The Giraffe gazelle (otherwise known as gerenuk), is the only species of Litocranius genus. The animal exhibits conspicuously long and slender neck. The Giraffe gazelle can often be seen standing on its hind legs while stretching its neck to reach to high branches of trees, abundant with soft leaves. Victor Brooke, an Anglo-Irish naturalist, was first to describe this species in 1878. Gerenuks are endemic to the Horn of Africa as well as the Great Lakes region of Africa. Females of this species are identified by a dark colored area on their crown. Males, on the other hand, display short and robust horns, covered with a lot of rings. The magnificent horns of these animals curve backwards, having the characteristic "S" shape.
The natural range of Giraffe gazelles covers the Horn of Africa, stretching from southern Djibouti, Somalia and Ethiopia to as far south as Kenya and north-eastern portions of Tanzania. Within this territory, Giraffe gazelles generally occur in woody vegetation, deserts and open scrublands.
Gerenuks are highly social creatures, forming small, single-sex herds of 2 - 6 individuals, although all-female herds may sometimes contain juveniles. Meanwhile, males occasionally prefer living solitarily. Gerenuks are generally peaceful animals and rarely fight. They are sedentary and don't tend to travel, apparently in order to conserve enough energy for foraging. They become even less mobile as they age. Each herd has its own territory, typically 3 – 6 square km (1.2 – 2.3 square miles) in size. Home ranges of various herds often overlap. Males defend their territories by scent marking with special secretions, produced by their preorbital glands. Giraffe gazelles lead diurnal lifestyle, which means that they are active by day. However, these animals spend the midday hours standing or resting in shelters. The greater part of their active time is spent looking for food and eating. Meanwhile, female gerenuks appear to spend more time these activities than males. In order to cool off, they often expose themselves to rain.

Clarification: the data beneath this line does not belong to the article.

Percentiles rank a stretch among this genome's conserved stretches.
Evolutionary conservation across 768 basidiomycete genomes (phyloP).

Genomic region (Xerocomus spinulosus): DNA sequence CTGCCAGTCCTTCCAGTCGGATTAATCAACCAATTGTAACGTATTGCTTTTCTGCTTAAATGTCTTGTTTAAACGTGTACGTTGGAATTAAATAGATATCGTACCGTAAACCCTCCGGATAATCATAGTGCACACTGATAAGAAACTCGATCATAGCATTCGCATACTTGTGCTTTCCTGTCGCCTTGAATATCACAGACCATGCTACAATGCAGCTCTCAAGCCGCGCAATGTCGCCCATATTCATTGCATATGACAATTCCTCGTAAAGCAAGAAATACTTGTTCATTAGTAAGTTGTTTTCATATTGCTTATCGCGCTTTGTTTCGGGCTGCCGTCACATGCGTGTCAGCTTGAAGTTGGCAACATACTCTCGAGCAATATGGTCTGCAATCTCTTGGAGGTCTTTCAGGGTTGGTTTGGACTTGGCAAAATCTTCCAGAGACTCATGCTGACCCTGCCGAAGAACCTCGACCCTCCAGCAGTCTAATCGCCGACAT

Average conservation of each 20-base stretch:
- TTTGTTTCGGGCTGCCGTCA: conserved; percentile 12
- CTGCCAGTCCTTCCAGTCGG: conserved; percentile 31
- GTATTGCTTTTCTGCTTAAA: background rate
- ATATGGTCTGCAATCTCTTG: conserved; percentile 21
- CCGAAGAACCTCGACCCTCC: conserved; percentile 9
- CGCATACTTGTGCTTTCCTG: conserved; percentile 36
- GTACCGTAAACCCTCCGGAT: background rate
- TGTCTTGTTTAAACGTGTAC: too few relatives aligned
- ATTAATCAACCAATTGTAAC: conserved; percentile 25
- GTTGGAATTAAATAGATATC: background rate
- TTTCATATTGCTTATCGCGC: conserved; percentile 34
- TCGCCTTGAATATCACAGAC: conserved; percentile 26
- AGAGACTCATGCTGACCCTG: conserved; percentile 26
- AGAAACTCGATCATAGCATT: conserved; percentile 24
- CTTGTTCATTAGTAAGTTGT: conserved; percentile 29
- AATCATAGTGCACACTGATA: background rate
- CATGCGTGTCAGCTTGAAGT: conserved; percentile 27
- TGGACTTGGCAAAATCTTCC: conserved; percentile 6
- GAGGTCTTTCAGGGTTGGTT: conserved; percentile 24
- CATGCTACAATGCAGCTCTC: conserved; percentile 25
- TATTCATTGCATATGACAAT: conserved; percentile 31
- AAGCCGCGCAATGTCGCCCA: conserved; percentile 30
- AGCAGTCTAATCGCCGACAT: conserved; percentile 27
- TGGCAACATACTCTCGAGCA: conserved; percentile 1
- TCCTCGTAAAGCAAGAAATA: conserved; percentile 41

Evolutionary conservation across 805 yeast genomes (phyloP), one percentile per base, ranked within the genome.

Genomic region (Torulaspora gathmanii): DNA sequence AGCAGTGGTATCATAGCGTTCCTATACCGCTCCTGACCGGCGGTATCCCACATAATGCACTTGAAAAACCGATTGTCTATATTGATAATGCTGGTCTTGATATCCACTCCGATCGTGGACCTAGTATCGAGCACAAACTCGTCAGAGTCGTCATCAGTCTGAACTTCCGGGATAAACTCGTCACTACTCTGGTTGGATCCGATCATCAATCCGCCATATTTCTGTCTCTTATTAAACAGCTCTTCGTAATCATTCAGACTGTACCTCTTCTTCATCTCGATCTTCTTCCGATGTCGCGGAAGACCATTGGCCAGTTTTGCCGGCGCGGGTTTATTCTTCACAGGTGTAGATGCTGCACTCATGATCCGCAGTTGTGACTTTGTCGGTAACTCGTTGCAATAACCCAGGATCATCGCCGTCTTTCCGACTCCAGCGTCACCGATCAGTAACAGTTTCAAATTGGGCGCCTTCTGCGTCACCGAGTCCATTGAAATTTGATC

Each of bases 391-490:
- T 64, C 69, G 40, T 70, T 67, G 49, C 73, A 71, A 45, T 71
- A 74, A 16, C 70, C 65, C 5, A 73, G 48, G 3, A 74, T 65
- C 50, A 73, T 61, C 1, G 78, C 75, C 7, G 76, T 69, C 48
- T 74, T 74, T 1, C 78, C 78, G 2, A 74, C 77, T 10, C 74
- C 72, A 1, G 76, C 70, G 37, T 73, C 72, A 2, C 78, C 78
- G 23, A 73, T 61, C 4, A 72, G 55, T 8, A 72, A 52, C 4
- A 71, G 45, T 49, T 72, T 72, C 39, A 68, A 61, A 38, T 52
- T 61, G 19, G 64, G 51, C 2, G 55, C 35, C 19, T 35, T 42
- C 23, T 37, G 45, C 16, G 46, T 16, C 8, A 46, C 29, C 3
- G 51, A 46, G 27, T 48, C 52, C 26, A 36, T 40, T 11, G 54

Gerenuks have a polygynous mating system, where each male mates with a number of females. They may breed at any time of year, although each female breeds once every 1 - 2 years. Intervals between breeding are related to the gender of the previous year's young. Gestation period lasts for 165 days, yielding 1 - 2 babies, which are born fully developed. During the first few minutes after birth, they are able to walk. The babies are cared for and fed by their mother until weaning, which occurs at 1 year old in females and at least 1.5 years old in males. The latter don't leave their mother until 2 years old. The age of reproductive maturity is 1 - 2 years old in females and 1.5 years old in males. Males in the wild typically start mating only at 3.5 years old, when they are dominant enough to occupy a maintain of their own.
Gerenuks are primarily threatened by loss and fragmentation of their natural habitat, associated with growth of local human populations, leading to developement of settlements, roads and agriculture. As a result, some isolated populations cannot find suitable food and shelter. Some are unable to find mates as well as escape predators. Further, this species has served as a game animal in Africa during a long period of more than 200 years. In spite of having limited supply and very small natural range, gerenuks heavily suffer from hunting as trophies and for consumption.
According to the IUCN Red List, the total population of gerenuks is around 95,000 individuals. Currently, this species is classified as Near Threatened (NT) and its numbers are decreasing.
Despite the small overall population, these animals play an important role in the local ecosystems. Thus, due to foraging, gerenuks enhance nutrient cycling. Then, they are key prey species for numerous predators of their range (leopards, lions, hyenas and others).